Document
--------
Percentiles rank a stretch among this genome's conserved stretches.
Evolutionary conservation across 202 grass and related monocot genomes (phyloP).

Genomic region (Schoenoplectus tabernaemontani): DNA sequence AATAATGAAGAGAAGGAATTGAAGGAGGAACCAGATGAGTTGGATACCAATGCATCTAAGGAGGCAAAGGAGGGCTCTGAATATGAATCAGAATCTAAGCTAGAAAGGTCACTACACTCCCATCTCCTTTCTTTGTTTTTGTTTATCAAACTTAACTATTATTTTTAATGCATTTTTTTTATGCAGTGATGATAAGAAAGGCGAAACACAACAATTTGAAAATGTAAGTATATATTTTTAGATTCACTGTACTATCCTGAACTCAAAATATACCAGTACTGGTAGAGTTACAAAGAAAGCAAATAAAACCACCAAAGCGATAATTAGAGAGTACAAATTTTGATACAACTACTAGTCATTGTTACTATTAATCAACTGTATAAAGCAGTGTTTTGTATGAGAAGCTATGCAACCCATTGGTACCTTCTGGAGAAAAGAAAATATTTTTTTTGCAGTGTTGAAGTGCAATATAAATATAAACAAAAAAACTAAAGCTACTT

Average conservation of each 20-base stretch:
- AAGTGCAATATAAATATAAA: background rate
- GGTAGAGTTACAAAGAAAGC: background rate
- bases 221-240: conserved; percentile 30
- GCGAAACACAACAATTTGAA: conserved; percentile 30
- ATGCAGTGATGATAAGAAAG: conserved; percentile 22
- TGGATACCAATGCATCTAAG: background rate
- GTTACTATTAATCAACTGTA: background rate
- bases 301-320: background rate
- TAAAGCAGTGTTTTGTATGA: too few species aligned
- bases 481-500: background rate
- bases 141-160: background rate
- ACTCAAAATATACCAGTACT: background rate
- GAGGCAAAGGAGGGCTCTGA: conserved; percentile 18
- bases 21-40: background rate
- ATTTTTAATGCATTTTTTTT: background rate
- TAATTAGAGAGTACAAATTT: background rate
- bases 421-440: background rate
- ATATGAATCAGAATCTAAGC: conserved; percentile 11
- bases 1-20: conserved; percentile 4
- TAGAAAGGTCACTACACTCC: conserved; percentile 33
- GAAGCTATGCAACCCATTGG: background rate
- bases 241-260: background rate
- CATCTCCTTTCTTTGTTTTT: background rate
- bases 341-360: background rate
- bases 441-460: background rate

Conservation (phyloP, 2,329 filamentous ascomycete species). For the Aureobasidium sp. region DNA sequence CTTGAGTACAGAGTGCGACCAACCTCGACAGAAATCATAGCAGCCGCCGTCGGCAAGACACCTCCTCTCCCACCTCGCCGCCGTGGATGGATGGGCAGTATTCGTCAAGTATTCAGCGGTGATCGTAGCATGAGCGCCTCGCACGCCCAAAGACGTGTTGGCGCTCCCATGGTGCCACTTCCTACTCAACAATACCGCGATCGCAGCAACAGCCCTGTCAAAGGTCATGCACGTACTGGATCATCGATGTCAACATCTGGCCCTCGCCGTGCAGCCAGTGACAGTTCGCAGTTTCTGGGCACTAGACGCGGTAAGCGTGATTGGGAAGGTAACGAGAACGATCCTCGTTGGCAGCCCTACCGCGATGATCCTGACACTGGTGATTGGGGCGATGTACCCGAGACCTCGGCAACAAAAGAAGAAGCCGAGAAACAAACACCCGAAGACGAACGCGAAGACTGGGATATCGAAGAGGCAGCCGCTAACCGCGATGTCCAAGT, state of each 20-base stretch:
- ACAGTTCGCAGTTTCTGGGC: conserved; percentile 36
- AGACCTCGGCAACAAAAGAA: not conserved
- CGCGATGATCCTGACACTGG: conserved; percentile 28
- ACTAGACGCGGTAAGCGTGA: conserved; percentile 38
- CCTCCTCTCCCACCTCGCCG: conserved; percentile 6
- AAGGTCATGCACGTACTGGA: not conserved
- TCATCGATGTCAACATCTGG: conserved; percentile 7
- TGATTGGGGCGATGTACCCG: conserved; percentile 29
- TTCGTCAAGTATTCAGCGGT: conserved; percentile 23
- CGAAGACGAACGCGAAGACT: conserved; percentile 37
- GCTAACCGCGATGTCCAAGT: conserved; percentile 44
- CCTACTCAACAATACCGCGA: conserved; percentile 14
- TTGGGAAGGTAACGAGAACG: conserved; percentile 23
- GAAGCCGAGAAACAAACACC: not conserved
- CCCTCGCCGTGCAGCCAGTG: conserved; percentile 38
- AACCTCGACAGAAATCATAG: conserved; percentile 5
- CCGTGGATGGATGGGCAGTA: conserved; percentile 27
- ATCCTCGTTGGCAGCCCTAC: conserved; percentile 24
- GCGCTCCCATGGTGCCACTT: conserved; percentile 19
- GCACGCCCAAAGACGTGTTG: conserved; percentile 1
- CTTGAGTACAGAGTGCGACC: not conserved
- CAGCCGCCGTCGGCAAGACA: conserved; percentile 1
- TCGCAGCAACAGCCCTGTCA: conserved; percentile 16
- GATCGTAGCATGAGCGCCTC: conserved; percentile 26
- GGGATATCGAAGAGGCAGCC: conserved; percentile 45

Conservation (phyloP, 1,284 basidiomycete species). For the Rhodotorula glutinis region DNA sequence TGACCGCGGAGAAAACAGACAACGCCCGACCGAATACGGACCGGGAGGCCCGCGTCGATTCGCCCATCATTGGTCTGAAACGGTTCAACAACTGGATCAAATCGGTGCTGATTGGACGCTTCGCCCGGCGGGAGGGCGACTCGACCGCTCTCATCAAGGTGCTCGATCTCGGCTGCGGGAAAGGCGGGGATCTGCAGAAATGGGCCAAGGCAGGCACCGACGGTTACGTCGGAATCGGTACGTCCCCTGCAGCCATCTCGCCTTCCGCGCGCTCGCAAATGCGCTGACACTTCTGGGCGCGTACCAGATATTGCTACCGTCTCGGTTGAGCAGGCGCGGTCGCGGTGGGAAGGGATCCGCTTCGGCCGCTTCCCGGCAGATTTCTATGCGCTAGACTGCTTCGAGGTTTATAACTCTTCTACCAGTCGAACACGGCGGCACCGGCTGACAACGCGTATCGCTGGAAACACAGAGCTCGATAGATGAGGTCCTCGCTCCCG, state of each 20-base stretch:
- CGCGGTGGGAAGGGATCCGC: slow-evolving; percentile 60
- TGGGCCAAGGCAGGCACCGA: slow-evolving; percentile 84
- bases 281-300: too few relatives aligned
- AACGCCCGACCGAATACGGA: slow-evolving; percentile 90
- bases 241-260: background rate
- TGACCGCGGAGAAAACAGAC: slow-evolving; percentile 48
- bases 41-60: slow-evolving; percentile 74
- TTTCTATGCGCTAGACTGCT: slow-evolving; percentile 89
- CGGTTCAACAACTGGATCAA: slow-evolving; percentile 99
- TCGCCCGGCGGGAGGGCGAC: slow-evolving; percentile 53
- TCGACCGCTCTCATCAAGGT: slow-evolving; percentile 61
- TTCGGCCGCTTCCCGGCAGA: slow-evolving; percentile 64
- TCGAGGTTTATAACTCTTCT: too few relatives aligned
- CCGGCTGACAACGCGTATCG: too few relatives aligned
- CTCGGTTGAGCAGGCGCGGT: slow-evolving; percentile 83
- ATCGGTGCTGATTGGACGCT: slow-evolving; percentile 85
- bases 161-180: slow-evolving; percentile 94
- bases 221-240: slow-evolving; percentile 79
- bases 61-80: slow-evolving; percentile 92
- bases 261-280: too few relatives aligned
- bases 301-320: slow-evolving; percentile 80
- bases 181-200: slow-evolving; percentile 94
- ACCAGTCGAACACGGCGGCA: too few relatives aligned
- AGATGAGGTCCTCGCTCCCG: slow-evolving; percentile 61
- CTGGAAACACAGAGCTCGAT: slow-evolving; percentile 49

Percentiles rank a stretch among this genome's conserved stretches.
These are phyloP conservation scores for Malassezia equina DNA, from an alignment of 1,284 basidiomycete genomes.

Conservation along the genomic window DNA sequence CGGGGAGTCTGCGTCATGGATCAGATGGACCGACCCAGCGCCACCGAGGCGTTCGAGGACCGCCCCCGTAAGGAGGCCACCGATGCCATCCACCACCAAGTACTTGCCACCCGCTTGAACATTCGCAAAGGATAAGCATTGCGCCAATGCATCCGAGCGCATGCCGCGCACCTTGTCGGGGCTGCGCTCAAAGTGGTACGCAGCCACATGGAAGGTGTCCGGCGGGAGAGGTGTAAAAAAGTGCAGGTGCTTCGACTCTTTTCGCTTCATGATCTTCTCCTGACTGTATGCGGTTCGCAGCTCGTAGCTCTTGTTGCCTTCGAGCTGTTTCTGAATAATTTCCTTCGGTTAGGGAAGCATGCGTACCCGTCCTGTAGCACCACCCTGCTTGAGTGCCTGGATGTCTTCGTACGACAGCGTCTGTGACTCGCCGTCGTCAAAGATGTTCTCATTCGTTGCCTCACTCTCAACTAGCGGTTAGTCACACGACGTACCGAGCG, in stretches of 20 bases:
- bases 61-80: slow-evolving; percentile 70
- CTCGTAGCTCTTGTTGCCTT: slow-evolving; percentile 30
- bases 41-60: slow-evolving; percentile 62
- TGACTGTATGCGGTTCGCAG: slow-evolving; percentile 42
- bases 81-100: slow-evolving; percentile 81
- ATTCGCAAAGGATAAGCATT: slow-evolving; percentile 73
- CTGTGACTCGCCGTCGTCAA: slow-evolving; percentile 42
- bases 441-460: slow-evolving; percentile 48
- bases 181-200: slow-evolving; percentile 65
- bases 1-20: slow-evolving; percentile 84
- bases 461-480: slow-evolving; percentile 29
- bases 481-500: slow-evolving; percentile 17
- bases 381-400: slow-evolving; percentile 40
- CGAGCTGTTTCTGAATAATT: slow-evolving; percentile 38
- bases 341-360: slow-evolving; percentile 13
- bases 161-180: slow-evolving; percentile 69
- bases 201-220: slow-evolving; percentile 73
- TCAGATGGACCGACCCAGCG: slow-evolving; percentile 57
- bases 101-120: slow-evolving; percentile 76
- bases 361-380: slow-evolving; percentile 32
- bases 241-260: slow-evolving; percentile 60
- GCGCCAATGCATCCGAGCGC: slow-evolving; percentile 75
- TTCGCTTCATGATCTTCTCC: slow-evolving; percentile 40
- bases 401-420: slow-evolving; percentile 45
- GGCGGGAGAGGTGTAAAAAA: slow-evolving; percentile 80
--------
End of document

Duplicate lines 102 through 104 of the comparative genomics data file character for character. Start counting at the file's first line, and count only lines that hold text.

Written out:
- TCAGATGGACCGACCCAGCG: slow-evolving; percentile 57
- bases 101-120: slow-evolving; percentile 76
- bases 361-380: slow-evolving; percentile 32